Americas, Transportation, December 4 2019
CANADA: Two separate federal agencies issued announcements Tuesday on life with a disability in Canada — one seeking greater input on hot-button issues and the other urging society at large to challenge its preconceptions.
Statements from the Canadian Transportation Agency and Statistics Canada differed in scope and content, but both touched on issues that disabled Canadians have long said lacked adequate attention.
The CTA announced it was launching the next phase of its consultations on accessibility issues, saying it was looking to remove further barriers to travel across provincial or national borders.
StatCan, meanwhile, issued a report suggesting Canadian society’s understanding of disability is at odds with the realities experienced by the majority of those identifying as disabled.
Both agencies noted that their announcements came on the International Day of Persons with Disabilities, a United Nations initiative that began on Dec. 3, 1992.
In its call for public submissions, the CTA identified a handful of specific and sometimes polarizing topics on which it is particularly keen to receive feedback.
Those include the possible expansion of a policy often known as “one person one fare,” a rule that waives fees for those travelling alongside specific types of wheelchair users under particular conditions.
The policy currently only applies to domestic travel aboard flights with Canada’s major airlines, but the CTA said it’s seeking feedback on the idea of expanding it to include international travel and the country’s smaller air carriers.
The agency also explicitly requested feedback on how — if at all — airlines should accommodate emotional support animals or service animals other than dogs. The public is also invited to weigh in on how to apply accessibility regulations to small transportation providers, with consultations open until Feb. 7, 2020.
Shay Erlich, a hard-of-hearing, multiply disabled wheelchair user, said it’s high time for the “one person one fare” policy to be expanded.
The Toronto resident often travels with a business partner who also uses a wheelchair and is visually impaired, with the two acting as each other’s caregivers.
“We very frequently get challenged as each other’s support person,” Erlich said in a written interview. “People don’t expect that disabled people can be each other’s support person, and we frequently have to challenge the assumption that it is a way to scam the system.”
Erlich said the policy should be easier for disabled travellers to access, noting current rules require requests be made by phone — effectively shutting out those facing barriers to verbal communication.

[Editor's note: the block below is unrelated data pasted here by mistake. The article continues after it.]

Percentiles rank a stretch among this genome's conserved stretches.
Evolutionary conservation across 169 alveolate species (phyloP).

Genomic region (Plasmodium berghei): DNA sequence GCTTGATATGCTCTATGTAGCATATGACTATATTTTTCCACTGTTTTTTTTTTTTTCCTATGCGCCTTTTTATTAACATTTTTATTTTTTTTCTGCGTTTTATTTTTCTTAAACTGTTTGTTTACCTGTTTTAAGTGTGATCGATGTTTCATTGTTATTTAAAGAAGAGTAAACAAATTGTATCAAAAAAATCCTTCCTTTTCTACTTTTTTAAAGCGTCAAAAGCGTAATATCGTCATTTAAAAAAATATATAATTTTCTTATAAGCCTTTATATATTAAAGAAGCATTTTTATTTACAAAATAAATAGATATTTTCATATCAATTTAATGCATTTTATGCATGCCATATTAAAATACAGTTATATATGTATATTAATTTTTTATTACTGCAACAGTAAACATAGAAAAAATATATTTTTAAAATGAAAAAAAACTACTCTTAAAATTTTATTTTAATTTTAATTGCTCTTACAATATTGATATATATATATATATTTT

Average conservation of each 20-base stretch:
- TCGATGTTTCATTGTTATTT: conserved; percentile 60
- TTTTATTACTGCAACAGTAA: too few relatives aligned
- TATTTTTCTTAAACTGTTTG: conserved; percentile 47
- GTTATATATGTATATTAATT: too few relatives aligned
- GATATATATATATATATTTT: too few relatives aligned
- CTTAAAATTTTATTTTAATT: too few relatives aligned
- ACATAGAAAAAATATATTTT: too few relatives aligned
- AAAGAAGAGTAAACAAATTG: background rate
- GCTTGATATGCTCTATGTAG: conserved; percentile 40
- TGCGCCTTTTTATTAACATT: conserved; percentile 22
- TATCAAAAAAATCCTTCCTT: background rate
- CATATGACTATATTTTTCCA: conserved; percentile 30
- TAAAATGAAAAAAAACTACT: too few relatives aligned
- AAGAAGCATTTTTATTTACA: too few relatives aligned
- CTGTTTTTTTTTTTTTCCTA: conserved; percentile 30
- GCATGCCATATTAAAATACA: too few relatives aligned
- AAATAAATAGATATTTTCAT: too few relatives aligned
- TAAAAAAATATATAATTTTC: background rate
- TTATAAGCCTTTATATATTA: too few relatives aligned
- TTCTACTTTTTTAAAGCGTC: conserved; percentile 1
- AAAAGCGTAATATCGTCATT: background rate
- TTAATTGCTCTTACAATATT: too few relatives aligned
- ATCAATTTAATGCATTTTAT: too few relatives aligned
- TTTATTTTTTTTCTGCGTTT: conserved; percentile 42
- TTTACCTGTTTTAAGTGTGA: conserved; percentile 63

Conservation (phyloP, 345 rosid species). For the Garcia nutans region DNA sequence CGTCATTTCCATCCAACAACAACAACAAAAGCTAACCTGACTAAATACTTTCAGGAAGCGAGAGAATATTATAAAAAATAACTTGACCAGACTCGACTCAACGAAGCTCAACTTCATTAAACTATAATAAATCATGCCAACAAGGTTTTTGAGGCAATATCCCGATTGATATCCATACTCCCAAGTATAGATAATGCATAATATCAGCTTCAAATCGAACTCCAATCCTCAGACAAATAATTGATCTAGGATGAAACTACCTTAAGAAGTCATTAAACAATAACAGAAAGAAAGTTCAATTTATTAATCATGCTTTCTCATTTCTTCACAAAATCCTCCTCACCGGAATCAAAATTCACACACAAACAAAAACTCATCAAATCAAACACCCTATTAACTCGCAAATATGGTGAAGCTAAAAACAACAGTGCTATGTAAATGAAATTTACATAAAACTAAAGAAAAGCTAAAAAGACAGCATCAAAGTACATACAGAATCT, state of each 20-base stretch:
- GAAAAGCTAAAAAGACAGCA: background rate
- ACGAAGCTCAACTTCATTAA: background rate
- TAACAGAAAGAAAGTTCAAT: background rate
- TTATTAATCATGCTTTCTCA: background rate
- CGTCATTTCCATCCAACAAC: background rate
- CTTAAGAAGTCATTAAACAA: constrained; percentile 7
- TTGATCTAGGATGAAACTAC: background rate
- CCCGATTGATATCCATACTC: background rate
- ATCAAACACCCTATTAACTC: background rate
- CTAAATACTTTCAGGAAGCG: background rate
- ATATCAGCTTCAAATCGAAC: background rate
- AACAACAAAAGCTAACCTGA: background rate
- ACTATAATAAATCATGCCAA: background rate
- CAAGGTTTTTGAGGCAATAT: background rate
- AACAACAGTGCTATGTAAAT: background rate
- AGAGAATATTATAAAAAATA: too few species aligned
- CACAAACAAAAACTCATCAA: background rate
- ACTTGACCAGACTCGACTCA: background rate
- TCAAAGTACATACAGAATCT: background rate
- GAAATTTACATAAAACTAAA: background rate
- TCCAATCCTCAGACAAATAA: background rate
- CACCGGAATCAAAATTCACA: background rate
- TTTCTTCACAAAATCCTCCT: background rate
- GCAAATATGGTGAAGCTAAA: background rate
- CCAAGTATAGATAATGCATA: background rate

Meanwhile in its report, titled “The Dynamics of Disability,” Statistics Canada focused on broader issues.
The report said that while most Canadians picture disabilities as static, stable conditions that do not change over time, the reality is very different for the majority of disabled Canadians. StatCan said 61 per cent of Canada’s 6.2 million disabled people over the age of 15 have a disability that fluctuates or evolves over time.
The report said societal attitudes and policies often do not reflect this fact.
“Simply the presence of an underlying health condition — in the absence of any other information — provides, at best, an incomplete picture of the actual experiences and challenges persons with disabilities may have in their day-to-day lives,” the report reads.
Constanza Farias, 27, said that lack of understanding affects all aspects of her life. Farias has been diagnosed with Ehlers-Danlos syndrome, a genetic connective tissue disorder.
She said a traditional conception of disability sets up standards and expectations that people with fluctuating disabilities are at times unable to meet.
School officials and prospective employers, for instance, may be inclined to question or withhold accommodations based on the fact that a person’s presentation or needs shift over time.
Those expectations spill over to other realms as well, she said, citing doctors who struggled for years to diagnose her variable symptoms, as well as social situations in which her inability to predict her condition on a given day left her facing greater exclusion.
“It permeates absolutely every area of your life,” Farias said. “You’re kind of stuck in trying to fit into these boxes. The dynamic of having a disability that’s invisible and not very well understood means that you’re too disabled for certain things, and for others not disabled enough.”